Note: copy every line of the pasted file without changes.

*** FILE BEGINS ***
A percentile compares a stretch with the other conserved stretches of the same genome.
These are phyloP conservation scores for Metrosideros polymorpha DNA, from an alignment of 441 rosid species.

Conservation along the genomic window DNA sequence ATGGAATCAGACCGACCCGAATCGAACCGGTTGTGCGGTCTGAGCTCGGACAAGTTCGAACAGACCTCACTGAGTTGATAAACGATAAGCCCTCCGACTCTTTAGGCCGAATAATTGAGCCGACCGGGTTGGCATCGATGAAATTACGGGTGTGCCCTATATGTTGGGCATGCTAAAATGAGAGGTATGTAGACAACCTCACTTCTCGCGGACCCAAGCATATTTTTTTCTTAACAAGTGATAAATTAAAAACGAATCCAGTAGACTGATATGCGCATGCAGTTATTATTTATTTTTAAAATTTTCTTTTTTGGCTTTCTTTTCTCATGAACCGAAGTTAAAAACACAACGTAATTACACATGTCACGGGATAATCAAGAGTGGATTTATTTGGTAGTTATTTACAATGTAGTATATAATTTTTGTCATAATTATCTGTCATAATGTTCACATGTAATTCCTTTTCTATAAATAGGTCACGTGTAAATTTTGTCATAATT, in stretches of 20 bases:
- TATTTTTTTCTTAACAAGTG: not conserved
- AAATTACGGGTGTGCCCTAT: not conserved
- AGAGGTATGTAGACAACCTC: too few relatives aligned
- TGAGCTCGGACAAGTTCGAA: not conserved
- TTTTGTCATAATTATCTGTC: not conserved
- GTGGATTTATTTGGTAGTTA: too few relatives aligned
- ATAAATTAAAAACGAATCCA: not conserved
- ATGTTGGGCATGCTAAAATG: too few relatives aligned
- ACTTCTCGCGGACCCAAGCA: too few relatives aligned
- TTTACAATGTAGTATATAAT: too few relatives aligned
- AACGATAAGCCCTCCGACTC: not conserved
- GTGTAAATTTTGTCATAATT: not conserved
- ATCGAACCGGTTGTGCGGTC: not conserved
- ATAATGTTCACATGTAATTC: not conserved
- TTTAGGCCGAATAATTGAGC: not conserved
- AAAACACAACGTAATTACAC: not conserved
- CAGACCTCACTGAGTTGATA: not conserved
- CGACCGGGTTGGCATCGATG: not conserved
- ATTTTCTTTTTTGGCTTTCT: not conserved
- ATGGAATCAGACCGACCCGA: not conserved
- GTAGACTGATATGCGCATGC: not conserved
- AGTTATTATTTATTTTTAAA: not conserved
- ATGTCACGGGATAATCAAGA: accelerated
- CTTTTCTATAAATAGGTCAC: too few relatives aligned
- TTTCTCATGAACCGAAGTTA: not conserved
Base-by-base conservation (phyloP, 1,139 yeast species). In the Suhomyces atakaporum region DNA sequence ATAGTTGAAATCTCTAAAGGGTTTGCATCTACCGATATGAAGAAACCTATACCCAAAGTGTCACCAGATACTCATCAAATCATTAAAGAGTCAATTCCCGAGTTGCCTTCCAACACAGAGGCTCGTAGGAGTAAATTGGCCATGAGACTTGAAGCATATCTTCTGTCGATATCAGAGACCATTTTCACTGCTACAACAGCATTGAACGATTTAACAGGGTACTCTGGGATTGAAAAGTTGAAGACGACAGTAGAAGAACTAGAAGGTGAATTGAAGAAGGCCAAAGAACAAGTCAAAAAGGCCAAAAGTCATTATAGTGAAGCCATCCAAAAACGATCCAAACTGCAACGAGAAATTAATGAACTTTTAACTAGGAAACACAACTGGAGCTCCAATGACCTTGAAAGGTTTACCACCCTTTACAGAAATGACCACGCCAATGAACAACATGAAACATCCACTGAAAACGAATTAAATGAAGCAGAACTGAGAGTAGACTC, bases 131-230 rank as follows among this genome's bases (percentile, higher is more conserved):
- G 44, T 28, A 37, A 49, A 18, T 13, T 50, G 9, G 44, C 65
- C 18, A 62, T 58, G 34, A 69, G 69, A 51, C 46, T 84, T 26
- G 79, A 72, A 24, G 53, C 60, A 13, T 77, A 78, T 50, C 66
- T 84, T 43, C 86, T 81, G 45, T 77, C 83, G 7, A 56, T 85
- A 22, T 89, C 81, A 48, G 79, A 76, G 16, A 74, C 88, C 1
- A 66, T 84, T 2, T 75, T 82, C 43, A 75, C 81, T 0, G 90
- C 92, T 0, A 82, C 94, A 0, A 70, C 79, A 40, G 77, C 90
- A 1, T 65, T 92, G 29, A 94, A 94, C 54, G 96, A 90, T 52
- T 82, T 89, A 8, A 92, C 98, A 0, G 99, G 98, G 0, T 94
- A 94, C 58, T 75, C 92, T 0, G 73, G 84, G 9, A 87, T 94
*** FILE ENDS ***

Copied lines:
A percentile compares a stretch with the other conserved stretches of the same genome.
These are phyloP conservation scores for Metrosideros polymorpha DNA, from an alignment of 441 rosid species.

Conservation along the genomic window DNA sequence ATGGAATCAGACCGACCCGAATCGAACCGGTTGTGCGGTCTGAGCTCGGACAAGTTCGAACAGACCTCACTGAGTTGATAAACGATAAGCCCTCCGACTCTTTAGGCCGAATAATTGAGCCGACCGGGTTGGCATCGATGAAATTACGGGTGTGCCCTATATGTTGGGCATGCTAAAATGAGAGGTATGTAGACAACCTCACTTCTCGCGGACCCAAGCATATTTTTTTCTTAACAAGTGATAAATTAAAAACGAATCCAGTAGACTGATATGCGCATGCAGTTATTATTTATTTTTAAAATTTTCTTTTTTGGCTTTCTTTTCTCATGAACCGAAGTTAAAAACACAACGTAATTACACATGTCACGGGATAATCAAGAGTGGATTTATTTGGTAGTTATTTACAATGTAGTATATAATTTTTGTCATAATTATCTGTCATAATGTTCACATGTAATTCCTTTTCTATAAATAGGTCACGTGTAAATTTTGTCATAATT, in stretches of 20 bases:
- TATTTTTTTCTTAACAAGTG: not conserved
- AAATTACGGGTGTGCCCTAT: not conserved
- AGAGGTATGTAGACAACCTC: too few relatives aligned
- TGAGCTCGGACAAGTTCGAA: not conserved
- TTTTGTCATAATTATCTGTC: not conserved
- GTGGATTTATTTGGTAGTTA: too few relatives aligned
- ATAAATTAAAAACGAATCCA: not conserved
- ATGTTGGGCATGCTAAAATG: too few relatives aligned
- ACTTCTCGCGGACCCAAGCA: too few relatives aligned
- TTTACAATGTAGTATATAAT: too few relatives aligned
- AACGATAAGCCCTCCGACTC: not conserved
- GTGTAAATTTTGTCATAATT: not conserved
- ATCGAACCGGTTGTGCGGTC: not conserved
- ATAATGTTCACATGTAATTC: not conserved
- TTTAGGCCGAATAATTGAGC: not conserved
- AAAACACAACGTAATTACAC: not conserved
- CAGACCTCACTGAGTTGATA: not conserved
- CGACCGGGTTGGCATCGATG: not conserved
- ATTTTCTTTTTTGGCTTTCT: not conserved
- ATGGAATCAGACCGACCCGA: not conserved
- GTAGACTGATATGCGCATGC: not conserved
- AGTTATTATTTATTTTTAAA: not conserved
- ATGTCACGGGATAATCAAGA: accelerated
- CTTTTCTATAAATAGGTCAC: too few relatives aligned
- TTTCTCATGAACCGAAGTTA: not conserved
Base-by-base conservation (phyloP, 1,139 yeast species). In the Suhomyces atakaporum region DNA sequence ATAGTTGAAATCTCTAAAGGGTTTGCATCTACCGATATGAAGAAACCTATACCCAAAGTGTCACCAGATACTCATCAAATCATTAAAGAGTCAATTCCCGAGTTGCCTTCCAACACAGAGGCTCGTAGGAGTAAATTGGCCATGAGACTTGAAGCATATCTTCTGTCGATATCAGAGACCATTTTCACTGCTACAACAGCATTGAACGATTTAACAGGGTACTCTGGGATTGAAAAGTTGAAGACGACAGTAGAAGAACTAGAAGGTGAATTGAAGAAGGCCAAAGAACAAGTCAAAAAGGCCAAAAGTCATTATAGTGAAGCCATCCAAAAACGATCCAAACTGCAACGAGAAATTAATGAACTTTTAACTAGGAAACACAACTGGAGCTCCAATGACCTTGAAAGGTTTACCACCCTTTACAGAAATGACCACGCCAATGAACAACATGAAACATCCACTGAAAACGAATTAAATGAAGCAGAACTGAGAGTAGACTC, bases 131-230 rank as follows among this genome's bases (percentile, higher is more conserved):
- G 44, T 28, A 37, A 49, A 18, T 13, T 50, G 9, G 44, C 65
- C 18, A 62, T 58, G 34, A 69, G 69, A 51, C 46, T 84, T 26
- G 79, A 72, A 24, G 53, C 60, A 13, T 77, A 78, T 50, C 66
- T 84, T 43, C 86, T 81, G 45, T 77, C 83, G 7, A 56, T 85
- A 22, T 89, C 81, A 48, G 79, A 76, G 16, A 74, C 88, C 1
- A 66, T 84, T 2, T 75, T 82, C 43, A 75, C 81, T 0, G 90
- C 92, T 0, A 82, C 94, A 0, A 70, C 79, A 40, G 77, C 90
- A 1, T 65, T 92, G 29, A 94, A 94, C 54, G 96, A 90, T 52
- T 82, T 89, A 8, A 92, C 98, A 0, G 99, G 98, G 0, T 94
- A 94, C 58, T 75, C 92, T 0, G 73, G 84, G 9, A 87, T 94